Those who know me well know that I’m not a big fan of weddings, especially when I’m the one presiding over the event. I find that there’s usually too much emphasis on the “show,” and not so much on the meaning of the ceremony. More care is often shown to the photos than to what’s going on in the photos.
Over my eleven years at Old South, the number of weddings at which I preside has declined significantly—and I don’t think it’s because word is out that I don’t like them. Even for those connected to Old South, if I’m asked to officiate, the wedding is more often off-site at an “event venue,” where the wedding ceremony can be outside. No one seems to get married in a church building anymore—unless it’s raining outside.
I can understand the desire to have one’s wedding ceremony outside. I like the outdoors too, especially in the summer. Maine summers are beautiful indeed. I can also understand the desire to have the whole extravaganza in one location—ceremony and reception. I bet it makes things a whole lot easier for everyone.
But, I’m also aware that something is missing in these sorts of weddings. And, that something is something very important, yet often overlooked.
This past Saturday, I participated in a wedding at Old South that was truly lovely. It was a rare wedding for me, when the couple talked quite a lot about creating a meaningful ceremony. The service wasn’t very long, but it included a spectacular soloist who sang two pieces, one for the prelude, in order to “set the tone,” the couple informed me and the tone was certainly set, with praise, awe and reverence. The service also included lengthy vows, through which the couple made promises to each other, while also acknowledging their reliance not just on the power of the love they have for each other, but the power of the love they know that is beyond themselves.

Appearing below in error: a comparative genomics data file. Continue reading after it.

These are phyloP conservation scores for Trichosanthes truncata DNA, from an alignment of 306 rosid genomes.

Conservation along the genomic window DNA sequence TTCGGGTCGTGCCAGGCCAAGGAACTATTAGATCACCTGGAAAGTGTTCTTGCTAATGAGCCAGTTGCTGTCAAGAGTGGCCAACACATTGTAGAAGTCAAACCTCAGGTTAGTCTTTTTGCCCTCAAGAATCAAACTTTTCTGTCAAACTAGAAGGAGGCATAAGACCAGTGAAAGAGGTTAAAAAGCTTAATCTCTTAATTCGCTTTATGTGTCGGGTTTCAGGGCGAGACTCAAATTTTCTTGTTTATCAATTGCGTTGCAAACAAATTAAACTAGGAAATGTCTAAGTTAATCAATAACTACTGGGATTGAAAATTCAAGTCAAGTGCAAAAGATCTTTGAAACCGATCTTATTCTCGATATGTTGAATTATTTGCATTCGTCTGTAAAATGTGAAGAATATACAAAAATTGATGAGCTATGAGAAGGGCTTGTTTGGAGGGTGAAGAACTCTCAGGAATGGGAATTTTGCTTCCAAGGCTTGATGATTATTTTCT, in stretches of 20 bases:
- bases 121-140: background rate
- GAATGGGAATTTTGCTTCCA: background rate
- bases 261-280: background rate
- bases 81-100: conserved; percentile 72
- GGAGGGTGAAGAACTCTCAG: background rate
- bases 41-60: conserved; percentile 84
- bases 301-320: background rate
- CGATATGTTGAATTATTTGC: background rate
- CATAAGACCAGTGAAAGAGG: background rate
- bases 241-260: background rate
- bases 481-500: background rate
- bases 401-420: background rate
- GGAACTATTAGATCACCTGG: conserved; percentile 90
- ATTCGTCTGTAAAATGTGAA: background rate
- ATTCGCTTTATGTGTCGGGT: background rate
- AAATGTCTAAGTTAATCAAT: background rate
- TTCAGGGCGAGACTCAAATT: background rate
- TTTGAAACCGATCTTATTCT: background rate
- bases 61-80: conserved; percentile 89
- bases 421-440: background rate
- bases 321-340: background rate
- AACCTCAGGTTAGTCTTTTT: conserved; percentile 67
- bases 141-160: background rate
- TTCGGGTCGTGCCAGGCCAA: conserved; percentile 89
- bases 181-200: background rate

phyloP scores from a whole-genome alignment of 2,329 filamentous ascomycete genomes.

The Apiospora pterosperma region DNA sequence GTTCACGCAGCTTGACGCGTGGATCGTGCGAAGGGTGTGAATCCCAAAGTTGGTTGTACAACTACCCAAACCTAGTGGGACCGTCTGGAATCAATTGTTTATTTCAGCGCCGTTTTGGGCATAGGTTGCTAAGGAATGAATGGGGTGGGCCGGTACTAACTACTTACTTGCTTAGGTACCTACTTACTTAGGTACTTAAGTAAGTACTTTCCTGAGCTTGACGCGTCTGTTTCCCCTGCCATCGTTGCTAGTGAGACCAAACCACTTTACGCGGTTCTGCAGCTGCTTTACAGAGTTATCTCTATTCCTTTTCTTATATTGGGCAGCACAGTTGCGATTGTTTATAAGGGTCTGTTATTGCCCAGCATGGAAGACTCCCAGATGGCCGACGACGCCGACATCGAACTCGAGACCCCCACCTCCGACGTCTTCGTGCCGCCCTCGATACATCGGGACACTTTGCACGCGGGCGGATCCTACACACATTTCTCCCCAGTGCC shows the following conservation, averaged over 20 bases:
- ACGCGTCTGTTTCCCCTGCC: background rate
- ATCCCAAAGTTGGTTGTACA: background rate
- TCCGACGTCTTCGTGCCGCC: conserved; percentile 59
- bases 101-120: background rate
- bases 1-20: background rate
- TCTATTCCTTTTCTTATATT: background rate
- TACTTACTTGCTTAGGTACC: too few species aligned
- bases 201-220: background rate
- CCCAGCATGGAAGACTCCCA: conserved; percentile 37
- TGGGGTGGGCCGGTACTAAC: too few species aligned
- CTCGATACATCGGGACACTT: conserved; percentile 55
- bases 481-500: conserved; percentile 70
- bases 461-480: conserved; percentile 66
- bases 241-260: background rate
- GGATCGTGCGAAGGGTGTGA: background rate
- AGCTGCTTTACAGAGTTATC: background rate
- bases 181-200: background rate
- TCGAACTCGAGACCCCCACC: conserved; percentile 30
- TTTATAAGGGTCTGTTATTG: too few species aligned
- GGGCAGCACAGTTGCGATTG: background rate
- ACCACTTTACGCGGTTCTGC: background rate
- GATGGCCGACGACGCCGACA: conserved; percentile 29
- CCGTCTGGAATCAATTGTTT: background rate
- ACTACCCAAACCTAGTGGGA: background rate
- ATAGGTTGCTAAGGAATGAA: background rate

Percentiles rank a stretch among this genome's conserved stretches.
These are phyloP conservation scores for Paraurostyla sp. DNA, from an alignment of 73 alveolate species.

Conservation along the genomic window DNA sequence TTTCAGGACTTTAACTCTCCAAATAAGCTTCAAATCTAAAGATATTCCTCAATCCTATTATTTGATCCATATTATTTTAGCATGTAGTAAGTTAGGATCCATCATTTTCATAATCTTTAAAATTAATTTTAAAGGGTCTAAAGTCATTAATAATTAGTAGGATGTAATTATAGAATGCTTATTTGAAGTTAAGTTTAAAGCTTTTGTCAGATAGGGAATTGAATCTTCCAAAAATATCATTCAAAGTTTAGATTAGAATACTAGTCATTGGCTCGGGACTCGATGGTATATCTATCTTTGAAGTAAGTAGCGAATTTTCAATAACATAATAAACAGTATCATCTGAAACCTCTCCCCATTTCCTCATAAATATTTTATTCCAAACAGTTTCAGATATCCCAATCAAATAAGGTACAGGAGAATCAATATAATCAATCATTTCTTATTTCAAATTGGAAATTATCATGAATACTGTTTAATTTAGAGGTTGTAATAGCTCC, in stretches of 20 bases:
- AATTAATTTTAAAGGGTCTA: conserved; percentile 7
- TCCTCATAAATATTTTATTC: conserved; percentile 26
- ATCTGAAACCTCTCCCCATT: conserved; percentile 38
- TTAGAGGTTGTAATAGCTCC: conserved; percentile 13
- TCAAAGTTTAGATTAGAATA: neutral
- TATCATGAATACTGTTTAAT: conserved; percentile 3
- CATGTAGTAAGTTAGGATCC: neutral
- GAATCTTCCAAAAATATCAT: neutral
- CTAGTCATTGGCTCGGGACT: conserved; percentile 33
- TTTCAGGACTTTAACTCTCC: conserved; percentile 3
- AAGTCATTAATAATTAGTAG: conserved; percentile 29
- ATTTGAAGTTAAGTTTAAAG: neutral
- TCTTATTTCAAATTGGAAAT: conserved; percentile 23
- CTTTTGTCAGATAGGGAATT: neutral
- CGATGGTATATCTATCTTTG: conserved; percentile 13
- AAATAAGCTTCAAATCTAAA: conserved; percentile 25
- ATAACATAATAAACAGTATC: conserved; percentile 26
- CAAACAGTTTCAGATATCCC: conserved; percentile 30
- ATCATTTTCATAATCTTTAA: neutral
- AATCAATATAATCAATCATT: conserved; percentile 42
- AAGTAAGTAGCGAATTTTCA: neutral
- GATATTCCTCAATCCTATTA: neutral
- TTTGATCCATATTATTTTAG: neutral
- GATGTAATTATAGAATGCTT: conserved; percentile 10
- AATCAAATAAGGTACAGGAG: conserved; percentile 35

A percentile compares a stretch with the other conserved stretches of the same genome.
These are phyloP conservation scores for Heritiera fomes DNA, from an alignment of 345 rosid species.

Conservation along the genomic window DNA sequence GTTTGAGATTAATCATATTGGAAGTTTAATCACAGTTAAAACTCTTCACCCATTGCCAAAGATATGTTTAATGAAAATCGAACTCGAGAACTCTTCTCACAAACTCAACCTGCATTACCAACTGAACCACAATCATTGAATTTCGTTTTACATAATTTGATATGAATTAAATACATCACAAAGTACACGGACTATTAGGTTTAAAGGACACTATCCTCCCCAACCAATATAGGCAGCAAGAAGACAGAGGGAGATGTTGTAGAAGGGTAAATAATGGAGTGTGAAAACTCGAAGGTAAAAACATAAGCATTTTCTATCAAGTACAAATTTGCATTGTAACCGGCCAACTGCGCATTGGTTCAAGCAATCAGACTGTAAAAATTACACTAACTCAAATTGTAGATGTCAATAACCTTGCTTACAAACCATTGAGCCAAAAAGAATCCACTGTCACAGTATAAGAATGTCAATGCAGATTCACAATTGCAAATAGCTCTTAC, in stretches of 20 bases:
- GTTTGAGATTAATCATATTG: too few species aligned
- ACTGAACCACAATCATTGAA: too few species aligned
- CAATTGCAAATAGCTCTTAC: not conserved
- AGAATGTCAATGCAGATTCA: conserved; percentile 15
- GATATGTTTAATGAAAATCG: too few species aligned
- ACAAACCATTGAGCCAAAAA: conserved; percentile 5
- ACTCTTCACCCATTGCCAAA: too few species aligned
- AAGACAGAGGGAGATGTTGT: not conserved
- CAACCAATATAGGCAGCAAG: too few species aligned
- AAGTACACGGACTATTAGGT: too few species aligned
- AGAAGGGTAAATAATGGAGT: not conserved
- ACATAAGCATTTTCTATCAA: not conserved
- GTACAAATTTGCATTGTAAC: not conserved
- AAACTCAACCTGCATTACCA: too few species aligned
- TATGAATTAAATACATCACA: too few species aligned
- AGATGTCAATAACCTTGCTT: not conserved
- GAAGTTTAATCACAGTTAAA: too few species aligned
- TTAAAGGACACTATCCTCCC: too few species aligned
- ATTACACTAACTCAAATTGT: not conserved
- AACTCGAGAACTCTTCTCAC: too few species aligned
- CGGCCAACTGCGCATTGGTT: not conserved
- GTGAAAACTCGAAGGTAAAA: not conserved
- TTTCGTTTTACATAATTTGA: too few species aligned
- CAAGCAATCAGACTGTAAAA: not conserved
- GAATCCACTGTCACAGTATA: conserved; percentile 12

I think it would have been difficult not to notice the sense that in our gathering last Saturday morning, there was an awareness of, and inclusion of, “other.” Call it holy, or sacred, or God, there was something beyond just the human beings who gathered in that space.
It’s not that a church building is required to gain that sense of the holy, that sense of the presence of God, but it certainly helps. Outdoor weddings can sometimes draw in the “sacredness” of nature, but that’s not what I’m talking about. The beauty of nature isn’t going to be there as a source of strength and blessing when marriage gets difficult—and it will get difficult.
A church wedding certainly doesn’t guarantee that a marriage will survive, but I think it helps to begin the marriage in a stronger way. When a couple feels grounded in something beyond themselves, when there is acknowledgement of the holy and a connection to our Creator God, a wedding is not just a simple ceremony, an exchange of rings, a private exchange of promises. Instead, a wedding is worship, a place for praise and thanksgiving, an opportunity for reverence. And reverence is just what is needed to begin a good marriage.
A church building isn’t required, but it certainly helps.